Following a crackdown by HMRC on email and SMS phishing, fraudsters are increasingly turning to the traditional method of cold-calling publicly available phone numbers to swindle their victims, and often these calls are to landline numbers.
According to Ofcom, nearly 26 million homes have a landline, many of which could be at risk from scams, especially if they are not ex-directory.
Phone scammers often target the elderly and vulnerable claiming to represent HMRC, given that such a call is the more likely to carry authority.
HMRC received more than 60,000 reports of phone scams in the six months to January 2019.
This is an increase of 360 per cent compared to the six months before this.
| Also in the news - a body found in woods near Arundel on Tuesday belongs to missing person Helen Slaughter, according to Sussex Police; Shoreham Airshow pilot Andy Hill has been found not guilty by a jury; and children across the area have been dressing up as their favourite literary characters to mark World Book Day |
Pauline Smith, head of Action Fraud, said: “Fraudsters will call your landline claiming to be from reputable organisations such as HMRC.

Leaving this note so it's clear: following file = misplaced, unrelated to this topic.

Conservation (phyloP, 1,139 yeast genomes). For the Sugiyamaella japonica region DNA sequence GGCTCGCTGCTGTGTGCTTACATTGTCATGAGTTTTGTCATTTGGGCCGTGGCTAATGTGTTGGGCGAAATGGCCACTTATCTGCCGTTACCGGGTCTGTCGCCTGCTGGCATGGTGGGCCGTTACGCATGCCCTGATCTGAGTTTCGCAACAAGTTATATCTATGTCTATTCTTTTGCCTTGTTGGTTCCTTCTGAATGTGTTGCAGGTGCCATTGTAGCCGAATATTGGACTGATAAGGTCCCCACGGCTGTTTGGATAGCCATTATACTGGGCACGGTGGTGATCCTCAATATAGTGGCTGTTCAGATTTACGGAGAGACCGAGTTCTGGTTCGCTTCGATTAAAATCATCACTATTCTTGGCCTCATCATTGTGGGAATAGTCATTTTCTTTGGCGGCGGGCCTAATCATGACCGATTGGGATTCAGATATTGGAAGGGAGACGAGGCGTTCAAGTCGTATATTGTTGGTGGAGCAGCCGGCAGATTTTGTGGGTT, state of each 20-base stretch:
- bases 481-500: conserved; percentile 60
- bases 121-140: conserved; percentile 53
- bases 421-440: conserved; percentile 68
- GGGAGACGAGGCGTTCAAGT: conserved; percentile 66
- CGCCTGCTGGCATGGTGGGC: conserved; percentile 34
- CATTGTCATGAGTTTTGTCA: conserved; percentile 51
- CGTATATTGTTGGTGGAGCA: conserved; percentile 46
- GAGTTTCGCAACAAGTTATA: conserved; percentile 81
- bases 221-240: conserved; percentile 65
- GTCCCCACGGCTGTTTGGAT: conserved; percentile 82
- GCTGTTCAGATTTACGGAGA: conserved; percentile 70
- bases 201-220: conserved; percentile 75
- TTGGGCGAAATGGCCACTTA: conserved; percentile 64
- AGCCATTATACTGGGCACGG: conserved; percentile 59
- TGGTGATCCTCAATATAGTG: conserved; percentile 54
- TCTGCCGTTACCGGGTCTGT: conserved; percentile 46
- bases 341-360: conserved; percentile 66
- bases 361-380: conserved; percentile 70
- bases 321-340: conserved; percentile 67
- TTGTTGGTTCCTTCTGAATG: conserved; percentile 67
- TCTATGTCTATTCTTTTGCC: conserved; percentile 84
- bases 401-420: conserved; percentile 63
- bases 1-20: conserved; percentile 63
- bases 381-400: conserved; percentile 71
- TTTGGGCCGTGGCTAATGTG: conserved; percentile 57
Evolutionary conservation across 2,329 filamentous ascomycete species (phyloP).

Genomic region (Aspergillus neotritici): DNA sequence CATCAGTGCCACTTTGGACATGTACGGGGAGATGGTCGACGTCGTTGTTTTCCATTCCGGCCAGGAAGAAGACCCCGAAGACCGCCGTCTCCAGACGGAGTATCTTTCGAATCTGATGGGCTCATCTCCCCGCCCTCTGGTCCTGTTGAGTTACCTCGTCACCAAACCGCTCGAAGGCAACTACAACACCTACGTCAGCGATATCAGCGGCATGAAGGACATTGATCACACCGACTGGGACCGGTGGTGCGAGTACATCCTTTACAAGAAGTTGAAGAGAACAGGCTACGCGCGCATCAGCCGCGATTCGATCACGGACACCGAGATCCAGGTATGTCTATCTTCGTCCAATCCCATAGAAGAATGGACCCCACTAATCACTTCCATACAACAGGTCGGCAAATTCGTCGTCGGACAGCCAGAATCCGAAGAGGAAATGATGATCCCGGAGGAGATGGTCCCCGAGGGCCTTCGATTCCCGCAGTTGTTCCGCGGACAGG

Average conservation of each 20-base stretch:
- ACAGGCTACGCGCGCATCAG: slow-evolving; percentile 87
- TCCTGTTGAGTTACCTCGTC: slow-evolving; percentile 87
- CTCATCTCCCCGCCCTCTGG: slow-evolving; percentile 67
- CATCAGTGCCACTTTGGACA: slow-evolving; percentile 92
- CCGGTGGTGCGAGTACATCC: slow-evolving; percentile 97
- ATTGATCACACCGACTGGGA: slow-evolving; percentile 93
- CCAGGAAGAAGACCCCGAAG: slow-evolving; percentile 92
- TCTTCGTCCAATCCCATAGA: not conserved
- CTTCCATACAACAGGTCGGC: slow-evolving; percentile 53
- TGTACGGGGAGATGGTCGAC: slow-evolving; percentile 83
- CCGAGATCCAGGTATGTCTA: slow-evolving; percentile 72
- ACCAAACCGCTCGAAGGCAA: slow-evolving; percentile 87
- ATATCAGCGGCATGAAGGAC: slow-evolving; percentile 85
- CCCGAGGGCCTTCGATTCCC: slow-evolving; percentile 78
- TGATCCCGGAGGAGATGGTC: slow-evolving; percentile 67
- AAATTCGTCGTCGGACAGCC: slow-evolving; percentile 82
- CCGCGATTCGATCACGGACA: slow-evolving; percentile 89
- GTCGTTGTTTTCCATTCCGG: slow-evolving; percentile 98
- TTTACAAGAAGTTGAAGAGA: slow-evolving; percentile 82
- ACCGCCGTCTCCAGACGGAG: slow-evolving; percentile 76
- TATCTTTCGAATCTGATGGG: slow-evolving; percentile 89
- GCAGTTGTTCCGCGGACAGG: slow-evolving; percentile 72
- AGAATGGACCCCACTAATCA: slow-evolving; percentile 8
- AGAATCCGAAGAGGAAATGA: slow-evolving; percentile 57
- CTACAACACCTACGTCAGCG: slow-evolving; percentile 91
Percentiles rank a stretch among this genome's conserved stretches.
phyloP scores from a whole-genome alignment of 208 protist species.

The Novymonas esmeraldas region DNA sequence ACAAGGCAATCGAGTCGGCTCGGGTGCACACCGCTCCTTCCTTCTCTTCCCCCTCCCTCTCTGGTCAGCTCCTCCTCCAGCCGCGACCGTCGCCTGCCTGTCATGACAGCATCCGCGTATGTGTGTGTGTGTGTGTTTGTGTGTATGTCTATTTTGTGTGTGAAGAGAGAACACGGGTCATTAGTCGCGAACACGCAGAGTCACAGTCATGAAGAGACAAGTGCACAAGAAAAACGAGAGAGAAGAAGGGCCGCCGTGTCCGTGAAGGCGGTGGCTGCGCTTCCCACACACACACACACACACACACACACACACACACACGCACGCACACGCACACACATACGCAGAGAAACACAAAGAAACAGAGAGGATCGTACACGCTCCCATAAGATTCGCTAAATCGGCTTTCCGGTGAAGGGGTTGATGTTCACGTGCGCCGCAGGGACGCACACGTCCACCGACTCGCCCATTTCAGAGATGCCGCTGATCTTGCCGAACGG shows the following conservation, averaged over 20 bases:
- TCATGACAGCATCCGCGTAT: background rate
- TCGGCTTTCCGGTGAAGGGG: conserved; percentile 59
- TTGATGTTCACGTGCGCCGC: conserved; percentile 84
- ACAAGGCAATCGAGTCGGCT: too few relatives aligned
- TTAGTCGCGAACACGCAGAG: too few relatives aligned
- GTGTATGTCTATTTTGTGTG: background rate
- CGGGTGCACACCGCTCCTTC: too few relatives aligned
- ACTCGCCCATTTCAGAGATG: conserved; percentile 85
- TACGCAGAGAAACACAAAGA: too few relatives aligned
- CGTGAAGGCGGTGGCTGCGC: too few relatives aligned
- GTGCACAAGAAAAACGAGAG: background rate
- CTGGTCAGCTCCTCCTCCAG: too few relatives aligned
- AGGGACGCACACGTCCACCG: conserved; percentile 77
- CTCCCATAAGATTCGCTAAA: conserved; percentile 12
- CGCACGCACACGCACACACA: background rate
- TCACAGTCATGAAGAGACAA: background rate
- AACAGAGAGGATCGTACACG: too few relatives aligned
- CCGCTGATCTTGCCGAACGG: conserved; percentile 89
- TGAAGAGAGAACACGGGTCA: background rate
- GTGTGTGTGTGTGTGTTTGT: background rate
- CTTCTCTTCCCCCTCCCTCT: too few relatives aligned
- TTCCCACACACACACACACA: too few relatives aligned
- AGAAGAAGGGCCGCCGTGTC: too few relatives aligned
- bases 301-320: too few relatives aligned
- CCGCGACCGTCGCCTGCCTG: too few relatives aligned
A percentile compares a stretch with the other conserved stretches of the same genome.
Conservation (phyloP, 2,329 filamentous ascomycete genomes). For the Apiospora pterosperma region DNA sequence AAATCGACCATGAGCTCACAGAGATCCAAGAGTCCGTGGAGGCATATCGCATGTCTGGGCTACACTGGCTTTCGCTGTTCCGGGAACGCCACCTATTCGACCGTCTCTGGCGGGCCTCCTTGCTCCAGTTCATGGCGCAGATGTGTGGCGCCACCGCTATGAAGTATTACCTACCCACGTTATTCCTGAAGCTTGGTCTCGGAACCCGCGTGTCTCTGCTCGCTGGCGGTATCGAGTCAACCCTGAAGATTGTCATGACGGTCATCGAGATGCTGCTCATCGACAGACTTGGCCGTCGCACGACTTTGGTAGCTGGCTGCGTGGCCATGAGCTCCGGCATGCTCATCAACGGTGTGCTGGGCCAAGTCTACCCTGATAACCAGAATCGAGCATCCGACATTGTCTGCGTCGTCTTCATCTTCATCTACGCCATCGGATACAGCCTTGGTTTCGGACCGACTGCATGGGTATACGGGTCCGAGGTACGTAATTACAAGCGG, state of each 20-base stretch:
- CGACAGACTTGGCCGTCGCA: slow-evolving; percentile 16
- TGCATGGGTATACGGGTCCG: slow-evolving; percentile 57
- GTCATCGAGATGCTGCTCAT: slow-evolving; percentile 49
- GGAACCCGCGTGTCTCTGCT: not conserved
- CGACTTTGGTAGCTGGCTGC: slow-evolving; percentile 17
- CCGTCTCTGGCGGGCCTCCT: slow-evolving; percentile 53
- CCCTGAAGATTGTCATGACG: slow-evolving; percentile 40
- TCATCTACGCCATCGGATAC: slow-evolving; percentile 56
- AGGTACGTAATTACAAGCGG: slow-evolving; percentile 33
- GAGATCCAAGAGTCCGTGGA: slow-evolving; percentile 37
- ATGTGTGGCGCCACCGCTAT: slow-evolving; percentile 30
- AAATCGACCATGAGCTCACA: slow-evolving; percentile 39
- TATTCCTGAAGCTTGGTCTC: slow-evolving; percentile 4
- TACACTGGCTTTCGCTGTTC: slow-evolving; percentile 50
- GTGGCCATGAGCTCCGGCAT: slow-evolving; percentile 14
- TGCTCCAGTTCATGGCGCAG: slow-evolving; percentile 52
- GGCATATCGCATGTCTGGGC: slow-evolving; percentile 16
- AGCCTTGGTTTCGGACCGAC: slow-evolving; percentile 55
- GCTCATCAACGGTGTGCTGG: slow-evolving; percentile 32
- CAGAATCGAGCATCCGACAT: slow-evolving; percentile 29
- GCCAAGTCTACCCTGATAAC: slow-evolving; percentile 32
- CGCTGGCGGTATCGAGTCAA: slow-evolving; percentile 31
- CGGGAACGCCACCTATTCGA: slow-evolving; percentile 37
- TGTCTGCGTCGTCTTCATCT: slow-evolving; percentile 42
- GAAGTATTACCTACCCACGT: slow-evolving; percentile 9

“Contact like this is designed to convince you to hand over valuable personal details or your money.
“Do not assume that anyone who calls you is who they say they are.
“If anyone calls and asks you to make a payment, log in to an online account or offers you a deal, be cautious and seek advice.”
HMRC will only ever call you asking for payment on a debt of which you are already aware, either having received a letter about it, or after you have told them that you owe tax, for example via a self-assessment return.
During the last 12 months, HMRC has worked with the phone networks and Ofcom to close nearly 450 lines being used by fraudsters.
If you are in any doubt as to whom you are speaking, HMRC advises that you end the call and contact it using one of the numbers or online services available from GOV.UK.
The Tarring Community Forum will meet on Tuesday at the West Tarring Baptist Church Centre in South Street, Tarring, at 7pm.
• Tim Drew is the secretary and press officer for the Worthing Neighbourhood Watch Association. For more information about the Worthing & Adur Neighbourhood Watch Associations click here.
• Benefit from an ongoing discount on your Herald by joining our voucher membership scheme. Once you’ve subscribed we’ll send you dated vouchers which can be exchanged for your paper at any news outlet. To save money on your Herald simply click here.